However, the album did not revive Sahm’s career, and he recorded mainly for smaller labels throughout the 1970s. In 1974, he put out another record, Texas Tornado, under the name The Sir Douglas Band, with virtually the same lineup as Doug Sahm and Band. That same year he released Groover’s Paradise on Warner Bros. It is considered one of his better efforts and is also notable because it featured Stu Cook and Doug Clifford, the rhythm section from the group Creedence Clearwater Revival.
Also in the 1970s, the Sir Douglas Quintet got back together on occasion and put out a couple of live albums, Wanted Very Much Alive and Back to the ‘Dillo, but success again eluded them. Some attributed Sahm’s obscurity to his independent streak. “It’s the old thing with Texas cats and record companies,” Sahm once noted in a Los Angeles Times interview. “It’s not that we’re hard to work with. I think we’re hard to mold.” Nevertheless, Sahm lived comfortably on royalty checks.
In the mid-1970s, Sahm brought singer Freddy Fender out of retirement and spearheaded his comeback. He also set up a record label and issued the Roky Erick-son cult hit “Two Headed Dog.” Also during the 1970s, Sahm was a part of the “cosmic cowboy” scene in Austin, which melded rootsy music with hippie sensibilities and flashy apparel. As a home-grown Texan talent, he began using his state’s name in many of his releases and even got a band together called Sir Doug and the Texas Tornados, which put out an album in 1976. He performed often at Austin’s counter-culture mecca, Armadillo World Headquarters.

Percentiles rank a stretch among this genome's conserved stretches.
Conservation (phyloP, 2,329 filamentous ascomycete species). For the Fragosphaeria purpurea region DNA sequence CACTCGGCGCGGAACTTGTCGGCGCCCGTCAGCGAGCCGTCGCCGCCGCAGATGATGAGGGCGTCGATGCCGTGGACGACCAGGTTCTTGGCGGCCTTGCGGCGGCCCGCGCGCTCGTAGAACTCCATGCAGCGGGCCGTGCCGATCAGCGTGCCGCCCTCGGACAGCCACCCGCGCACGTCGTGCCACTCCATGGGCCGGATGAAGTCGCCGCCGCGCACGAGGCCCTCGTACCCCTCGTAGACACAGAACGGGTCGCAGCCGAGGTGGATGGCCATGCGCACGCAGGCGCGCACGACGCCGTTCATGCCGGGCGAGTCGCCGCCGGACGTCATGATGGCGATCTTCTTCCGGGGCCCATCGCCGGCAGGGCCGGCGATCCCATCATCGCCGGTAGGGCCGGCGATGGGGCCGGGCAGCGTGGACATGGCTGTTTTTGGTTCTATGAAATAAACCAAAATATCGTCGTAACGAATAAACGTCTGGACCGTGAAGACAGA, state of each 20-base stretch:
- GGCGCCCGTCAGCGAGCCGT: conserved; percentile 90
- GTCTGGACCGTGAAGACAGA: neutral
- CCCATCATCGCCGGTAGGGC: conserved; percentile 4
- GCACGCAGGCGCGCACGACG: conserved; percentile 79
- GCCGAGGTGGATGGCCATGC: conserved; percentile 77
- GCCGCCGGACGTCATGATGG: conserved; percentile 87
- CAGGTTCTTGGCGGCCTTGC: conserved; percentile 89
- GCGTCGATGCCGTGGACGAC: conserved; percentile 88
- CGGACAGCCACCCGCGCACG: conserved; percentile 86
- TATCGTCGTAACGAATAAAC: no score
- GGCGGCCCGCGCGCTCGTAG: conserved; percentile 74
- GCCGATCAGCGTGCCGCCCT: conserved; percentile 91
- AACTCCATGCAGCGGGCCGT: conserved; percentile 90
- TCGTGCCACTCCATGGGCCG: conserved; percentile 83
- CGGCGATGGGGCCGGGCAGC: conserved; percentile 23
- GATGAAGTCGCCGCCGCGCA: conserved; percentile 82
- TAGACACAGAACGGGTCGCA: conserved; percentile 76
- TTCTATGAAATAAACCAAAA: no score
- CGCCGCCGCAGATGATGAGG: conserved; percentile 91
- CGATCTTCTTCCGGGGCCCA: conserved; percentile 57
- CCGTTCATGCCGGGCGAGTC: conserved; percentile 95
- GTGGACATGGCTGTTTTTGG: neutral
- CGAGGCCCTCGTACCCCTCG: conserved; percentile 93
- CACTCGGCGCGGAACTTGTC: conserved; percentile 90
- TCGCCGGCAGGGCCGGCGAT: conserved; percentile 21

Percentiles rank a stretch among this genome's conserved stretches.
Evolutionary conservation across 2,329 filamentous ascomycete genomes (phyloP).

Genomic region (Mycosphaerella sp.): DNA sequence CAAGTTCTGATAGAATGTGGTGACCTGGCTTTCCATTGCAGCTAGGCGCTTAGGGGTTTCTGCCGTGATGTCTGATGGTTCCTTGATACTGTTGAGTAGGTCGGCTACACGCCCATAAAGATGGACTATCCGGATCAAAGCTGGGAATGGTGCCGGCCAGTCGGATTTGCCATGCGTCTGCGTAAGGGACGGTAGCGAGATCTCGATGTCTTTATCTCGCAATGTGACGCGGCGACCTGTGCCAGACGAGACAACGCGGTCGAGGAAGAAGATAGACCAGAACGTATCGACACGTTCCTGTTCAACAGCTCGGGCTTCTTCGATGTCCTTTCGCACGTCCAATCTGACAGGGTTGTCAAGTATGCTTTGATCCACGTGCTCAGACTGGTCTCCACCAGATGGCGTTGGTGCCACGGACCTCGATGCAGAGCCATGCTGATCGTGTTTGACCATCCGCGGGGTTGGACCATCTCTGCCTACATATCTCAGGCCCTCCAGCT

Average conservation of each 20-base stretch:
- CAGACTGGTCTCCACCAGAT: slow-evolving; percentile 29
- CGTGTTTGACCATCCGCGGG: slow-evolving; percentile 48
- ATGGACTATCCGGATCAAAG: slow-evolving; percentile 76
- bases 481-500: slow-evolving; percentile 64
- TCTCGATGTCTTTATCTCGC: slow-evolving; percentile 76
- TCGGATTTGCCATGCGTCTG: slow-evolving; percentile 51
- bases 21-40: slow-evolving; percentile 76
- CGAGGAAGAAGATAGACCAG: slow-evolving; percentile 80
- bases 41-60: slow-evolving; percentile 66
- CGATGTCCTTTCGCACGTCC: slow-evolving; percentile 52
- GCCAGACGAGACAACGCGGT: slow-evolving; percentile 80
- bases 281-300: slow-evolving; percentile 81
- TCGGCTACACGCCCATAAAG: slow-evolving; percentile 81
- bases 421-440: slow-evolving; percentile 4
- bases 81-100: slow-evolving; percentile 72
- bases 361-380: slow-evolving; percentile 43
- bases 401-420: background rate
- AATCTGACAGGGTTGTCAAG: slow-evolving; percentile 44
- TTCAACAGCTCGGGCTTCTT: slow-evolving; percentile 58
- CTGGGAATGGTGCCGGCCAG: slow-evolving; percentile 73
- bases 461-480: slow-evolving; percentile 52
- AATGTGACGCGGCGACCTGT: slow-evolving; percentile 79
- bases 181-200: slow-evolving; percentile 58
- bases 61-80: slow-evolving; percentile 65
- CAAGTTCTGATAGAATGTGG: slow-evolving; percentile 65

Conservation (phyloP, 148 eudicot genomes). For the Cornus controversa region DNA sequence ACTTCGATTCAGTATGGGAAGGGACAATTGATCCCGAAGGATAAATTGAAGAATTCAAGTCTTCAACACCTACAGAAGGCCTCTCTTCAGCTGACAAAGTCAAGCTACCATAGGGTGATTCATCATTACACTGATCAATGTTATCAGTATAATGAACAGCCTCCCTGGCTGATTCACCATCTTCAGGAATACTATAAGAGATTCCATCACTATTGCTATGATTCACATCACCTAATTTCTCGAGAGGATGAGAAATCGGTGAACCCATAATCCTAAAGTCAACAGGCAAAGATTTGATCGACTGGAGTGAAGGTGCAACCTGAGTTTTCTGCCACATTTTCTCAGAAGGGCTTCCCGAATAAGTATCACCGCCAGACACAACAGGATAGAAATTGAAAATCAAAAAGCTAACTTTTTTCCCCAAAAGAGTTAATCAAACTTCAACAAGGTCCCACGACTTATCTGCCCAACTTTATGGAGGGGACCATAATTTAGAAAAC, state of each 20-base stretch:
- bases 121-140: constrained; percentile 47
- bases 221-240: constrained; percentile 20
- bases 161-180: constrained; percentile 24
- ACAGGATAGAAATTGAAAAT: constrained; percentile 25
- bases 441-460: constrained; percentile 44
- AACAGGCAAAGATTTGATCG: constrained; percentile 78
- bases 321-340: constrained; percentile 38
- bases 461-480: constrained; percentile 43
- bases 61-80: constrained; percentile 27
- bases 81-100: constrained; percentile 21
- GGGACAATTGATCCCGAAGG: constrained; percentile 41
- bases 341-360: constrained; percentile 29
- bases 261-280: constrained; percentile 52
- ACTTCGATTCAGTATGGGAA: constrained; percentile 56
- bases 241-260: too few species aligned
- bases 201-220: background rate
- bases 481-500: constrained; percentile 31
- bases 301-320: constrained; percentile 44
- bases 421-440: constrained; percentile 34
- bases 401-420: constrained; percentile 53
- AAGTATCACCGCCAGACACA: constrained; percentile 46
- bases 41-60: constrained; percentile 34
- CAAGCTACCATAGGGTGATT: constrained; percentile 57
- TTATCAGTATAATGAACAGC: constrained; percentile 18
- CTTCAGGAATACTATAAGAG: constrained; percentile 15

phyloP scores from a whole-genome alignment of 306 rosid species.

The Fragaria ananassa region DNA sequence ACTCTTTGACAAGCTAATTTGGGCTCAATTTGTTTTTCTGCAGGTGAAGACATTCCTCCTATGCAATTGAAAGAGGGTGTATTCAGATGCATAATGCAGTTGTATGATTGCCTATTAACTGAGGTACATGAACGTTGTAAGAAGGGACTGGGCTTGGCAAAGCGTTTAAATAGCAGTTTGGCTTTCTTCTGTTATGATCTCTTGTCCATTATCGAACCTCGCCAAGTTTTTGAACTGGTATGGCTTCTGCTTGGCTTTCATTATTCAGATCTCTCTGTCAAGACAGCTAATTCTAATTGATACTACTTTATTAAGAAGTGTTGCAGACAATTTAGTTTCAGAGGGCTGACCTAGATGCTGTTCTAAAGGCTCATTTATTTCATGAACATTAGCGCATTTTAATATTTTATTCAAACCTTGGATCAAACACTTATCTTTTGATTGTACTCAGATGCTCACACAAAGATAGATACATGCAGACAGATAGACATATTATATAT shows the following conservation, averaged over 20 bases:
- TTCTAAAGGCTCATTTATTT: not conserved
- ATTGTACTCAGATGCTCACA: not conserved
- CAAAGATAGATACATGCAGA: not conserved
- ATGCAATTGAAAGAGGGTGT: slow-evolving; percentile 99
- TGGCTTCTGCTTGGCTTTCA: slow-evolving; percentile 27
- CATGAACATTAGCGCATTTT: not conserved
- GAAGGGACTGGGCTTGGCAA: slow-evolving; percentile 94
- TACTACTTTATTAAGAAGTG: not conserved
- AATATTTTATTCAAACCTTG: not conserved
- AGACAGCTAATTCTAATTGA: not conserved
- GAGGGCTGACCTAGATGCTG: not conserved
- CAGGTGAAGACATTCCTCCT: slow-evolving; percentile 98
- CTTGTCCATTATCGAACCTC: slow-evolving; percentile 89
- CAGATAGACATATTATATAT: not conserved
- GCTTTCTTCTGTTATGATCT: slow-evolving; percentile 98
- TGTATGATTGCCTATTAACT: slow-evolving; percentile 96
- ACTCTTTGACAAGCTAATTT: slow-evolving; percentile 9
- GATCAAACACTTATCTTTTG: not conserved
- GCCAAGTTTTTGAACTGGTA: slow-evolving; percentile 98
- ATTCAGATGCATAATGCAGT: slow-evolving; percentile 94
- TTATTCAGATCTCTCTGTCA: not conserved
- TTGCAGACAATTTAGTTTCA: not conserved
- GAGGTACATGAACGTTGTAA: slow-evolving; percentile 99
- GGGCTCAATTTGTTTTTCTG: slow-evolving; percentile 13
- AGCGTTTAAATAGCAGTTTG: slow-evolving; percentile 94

In the meantime, the new wave movement was growing, and acts like Elvis Costello and the Attractions began to rediscover the organ-pumping sounds of 1960s Tex-Mex. Capitalizing on this fad, Sahm gathered his former band, the Sir Douglas Quintet—using his eldest son, Shawn, on guitar—and began touring with The Pretenders. In 1981 the band released Border Wave in order to grab the spotlight as the forefathers of the new wave movement, and throughout the decade they occasionally regrouped. Also, in 1986 Sahm went to Vancouver, British Columbia, Canada, and formed a band called the Formerly Brothers. They released a country and cajun album and it won a Juno Award, Canada’s equivalent of a Grammy. In 1989, Sahm collaborated with bluesman Clifford Antone on Juke Box Music.
In 1990, Sahm saw his name rise again as part of the Texas Tornados, which he had reunited with Meyers, Jiminez, and Fender. They released The Texas Tornados on Reprise in 1990, and it featured Sahm’s clever “What Were You Thinkin’ Of?” and Butch Hancock’s “She Never Spoke Spanish to Me.” The acclaimed album earned them a 1990 Grammy Award for best Mexican American performance for the conjunto single “Soy De San Luis,” written by Jiminez’s father, Don Santiago Jiminez. In recommending the album to music buyers, David Zimmerman in USA Today described their sound as “sort of Traveling Wilburys-meet-Los Lobos.” Sahm was also nominated for a Grammy for the 1995 work The Last Real Texas Blues Band. Another release critics consider essential is 1980’s Hell of a Spell, a tribute album to Guitar Slim. It was reissued in 1999.